- Limit to genuine customers: One of the complaints from merchants is that they have noticed customers who they have never seen before, and don’t appear to be from the local area, visit their business specifically to use a coupon they have purchased. If a customer doesn’t live or work near a business, the chances of them returning are minimal at best. Coupons are loss leaders – merchants use them in the hope of attracting repeat business. Merchants would save money if Google Coupons allow them to limit sales to customers who live or work within a certain distance from the business as indicated in their customer details.
- Constant stream of customers: Google Coupons would deliver customers on a regular basis – as opposed to the flash floods of customers which can overwhelm and damage small businesses. Merchants could pause promotions if business becomes more than they can handle.
- Merchants can run multiple test campaigns: Merchants could do limited test campaigns and tweak them to their hearts content to see which offers work best. Google will remember every coupon so that customers get exactly what they paid for.
- Merchants can limit offers: Merchants could set offers to only be available on certain days, or certain times of the day.
- The coupon you want, when you want it: Have you wanted a coupon immediately but had to wait days for one to appear? If Google offered a searchable database of millions of offers, it would fix this problem. Groupon is trying to fix this problem with its Groupon Stores.
- Customers can use coupons right away: If you buy a coupon from any of the deal of the day sites, there is a long delay between making the purchase and being able to make use of the coupon. First you have to wait for enough customers to jump on the deal. Then you have to wait for the offer to close, which can take up to 24 hours, or longer. Then you have to wait for the email confirmation of your purchase. Then you can use the coupon. Google could allow consumers to find, purchase and use (print/digital) coupons in minutes.
- Social feedback: Have you ever seen a deal and thought wow, but hold on… I have never heard of that business – I wonder if it’s any good. Deal of the day sites don’t typically provide customer reviews. You have to leave the site to search elsewhere for information on the merchant. Google’s Groupon Killer should allow customers to rate and comment on merchants and individual offers. It should also allow users to share/recommend offers to other Google users, via Twitter, Facebook, etc. This could be help them build a Yelp Killer and maybe also add the social layer that’s missing from Google.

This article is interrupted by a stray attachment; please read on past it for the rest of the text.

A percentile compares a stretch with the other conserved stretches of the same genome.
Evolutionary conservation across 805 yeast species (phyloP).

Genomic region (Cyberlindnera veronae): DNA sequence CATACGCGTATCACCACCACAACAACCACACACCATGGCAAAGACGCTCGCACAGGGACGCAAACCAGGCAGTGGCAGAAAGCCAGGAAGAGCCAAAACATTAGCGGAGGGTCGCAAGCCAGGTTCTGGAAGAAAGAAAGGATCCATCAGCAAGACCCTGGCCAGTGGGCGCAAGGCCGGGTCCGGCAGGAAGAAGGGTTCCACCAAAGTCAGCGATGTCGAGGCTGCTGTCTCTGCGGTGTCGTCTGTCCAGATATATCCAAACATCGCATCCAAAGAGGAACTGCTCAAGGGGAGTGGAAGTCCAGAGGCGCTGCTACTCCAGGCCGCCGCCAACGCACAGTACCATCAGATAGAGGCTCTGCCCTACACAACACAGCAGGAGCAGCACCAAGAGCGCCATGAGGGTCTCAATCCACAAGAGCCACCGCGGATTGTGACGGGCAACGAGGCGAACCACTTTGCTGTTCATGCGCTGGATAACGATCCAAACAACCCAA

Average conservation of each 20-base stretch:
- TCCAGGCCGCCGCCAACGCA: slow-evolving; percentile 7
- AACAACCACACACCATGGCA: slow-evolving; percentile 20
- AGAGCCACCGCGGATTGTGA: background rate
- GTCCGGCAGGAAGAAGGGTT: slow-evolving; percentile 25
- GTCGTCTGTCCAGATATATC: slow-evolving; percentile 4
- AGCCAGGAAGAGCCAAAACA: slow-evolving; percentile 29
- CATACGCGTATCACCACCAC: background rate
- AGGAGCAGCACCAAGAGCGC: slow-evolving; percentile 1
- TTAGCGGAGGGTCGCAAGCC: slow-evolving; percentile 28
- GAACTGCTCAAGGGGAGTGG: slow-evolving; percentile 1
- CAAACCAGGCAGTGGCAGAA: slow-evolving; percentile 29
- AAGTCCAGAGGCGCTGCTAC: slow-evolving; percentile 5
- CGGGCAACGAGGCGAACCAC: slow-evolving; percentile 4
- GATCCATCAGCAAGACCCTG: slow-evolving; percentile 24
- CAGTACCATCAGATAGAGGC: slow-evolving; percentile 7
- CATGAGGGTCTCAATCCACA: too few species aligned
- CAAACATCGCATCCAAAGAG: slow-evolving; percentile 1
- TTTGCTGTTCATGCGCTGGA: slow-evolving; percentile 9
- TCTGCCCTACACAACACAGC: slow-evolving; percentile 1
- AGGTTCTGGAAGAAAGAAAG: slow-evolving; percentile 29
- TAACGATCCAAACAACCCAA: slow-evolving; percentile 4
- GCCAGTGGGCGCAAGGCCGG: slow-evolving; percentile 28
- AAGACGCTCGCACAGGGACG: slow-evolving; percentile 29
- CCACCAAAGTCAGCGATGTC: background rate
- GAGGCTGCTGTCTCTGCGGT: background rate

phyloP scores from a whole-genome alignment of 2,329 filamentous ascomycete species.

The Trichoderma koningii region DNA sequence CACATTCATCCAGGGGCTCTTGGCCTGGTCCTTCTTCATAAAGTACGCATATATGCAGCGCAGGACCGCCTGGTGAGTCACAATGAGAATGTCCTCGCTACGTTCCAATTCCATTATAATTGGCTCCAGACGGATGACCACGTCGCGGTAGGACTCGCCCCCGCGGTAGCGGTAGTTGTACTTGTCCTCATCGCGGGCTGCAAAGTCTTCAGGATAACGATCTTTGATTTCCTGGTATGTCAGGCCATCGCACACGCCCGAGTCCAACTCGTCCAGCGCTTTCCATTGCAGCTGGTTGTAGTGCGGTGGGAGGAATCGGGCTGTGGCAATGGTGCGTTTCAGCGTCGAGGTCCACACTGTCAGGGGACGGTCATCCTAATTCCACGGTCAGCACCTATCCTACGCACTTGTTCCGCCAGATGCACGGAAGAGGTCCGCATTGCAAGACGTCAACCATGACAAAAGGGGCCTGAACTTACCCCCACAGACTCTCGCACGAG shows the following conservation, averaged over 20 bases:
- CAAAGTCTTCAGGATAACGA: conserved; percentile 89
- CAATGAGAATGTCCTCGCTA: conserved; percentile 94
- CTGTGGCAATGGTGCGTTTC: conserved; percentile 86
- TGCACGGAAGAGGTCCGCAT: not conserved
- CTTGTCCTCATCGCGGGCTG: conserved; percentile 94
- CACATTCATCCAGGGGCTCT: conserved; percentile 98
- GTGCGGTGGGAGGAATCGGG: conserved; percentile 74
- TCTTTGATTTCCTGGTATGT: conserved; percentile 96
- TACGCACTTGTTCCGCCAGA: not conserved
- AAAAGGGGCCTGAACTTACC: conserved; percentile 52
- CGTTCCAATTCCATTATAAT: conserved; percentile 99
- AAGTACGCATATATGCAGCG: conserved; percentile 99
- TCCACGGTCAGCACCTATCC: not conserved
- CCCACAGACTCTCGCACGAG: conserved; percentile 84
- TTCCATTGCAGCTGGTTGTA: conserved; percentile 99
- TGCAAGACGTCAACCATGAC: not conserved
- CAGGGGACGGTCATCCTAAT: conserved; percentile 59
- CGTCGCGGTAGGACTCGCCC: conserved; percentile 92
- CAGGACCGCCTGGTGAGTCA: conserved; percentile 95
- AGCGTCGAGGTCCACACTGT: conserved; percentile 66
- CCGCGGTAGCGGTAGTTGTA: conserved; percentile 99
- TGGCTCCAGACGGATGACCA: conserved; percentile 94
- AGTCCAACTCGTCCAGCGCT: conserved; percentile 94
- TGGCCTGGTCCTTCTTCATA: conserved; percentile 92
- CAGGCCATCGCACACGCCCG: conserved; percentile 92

- More individual user data: Google currently has limited individual user data. By offering a personalization option to its Groupon Killer service, it would encourage users to provide more personal demographic/psychographic information to help it personalize offers to users’ interests.
- Personalized e-mailings: Google could promote the best coupons to users who sign up to email promotions. They could use an algorithm to select the most popular coupons based on size and percentage of savings, number of purchases, customer ratings and reviews, customer’s purchase history, search history, user entered data, interests, etc. The mailings won’t go out everyday and annoy users. Consumers would only receive the best offers that are of interest to them.
- Email marketing: Google could easily sell ad space in the personalized emails to major companies, like American Express, Ford, etc. Imagine the mailing list Google could build up and the targeting ability they could offer.
- More sales data: Groupon provides limited aggregate customer data to its merchants. I’m sure Google could provide much more useful customer and promotional advertising data to help merchants optimize return on investment on offers.
- Distribution partners: With millions of offers, Google could partner with mobile and in-car GPS distribution partners, so that users can access these offers on the go.
- Would it cannibalize AdWords?: I don’t think so. I think the Groupon Killer’s CPA coupons could sit nicely together with AdWords’ cost-per-click ads. I think it would encourage a lot of small businesses who don’t understand or are afraid of AdWords to give Google Coupons a try. After all, it won’t cost them a dime, unless Google delivers real paying customers.
So, what do you think of my Google Groupon Killer ideas. Have I missed anything?
Yes, I know some of it sounds a lot like Groupon Stores. But as far as I know Groupon hasn’t gotten very far with that so far. And I haven’t read about any of the other deal of the day sites come up with anything similar.
Google with its massive customer base of AdWords advertisers and millions of users could easily catch up and overtake Groupon Stores in no time.
Revenge is sweet, and it is there for the taking if Google plays its cards right.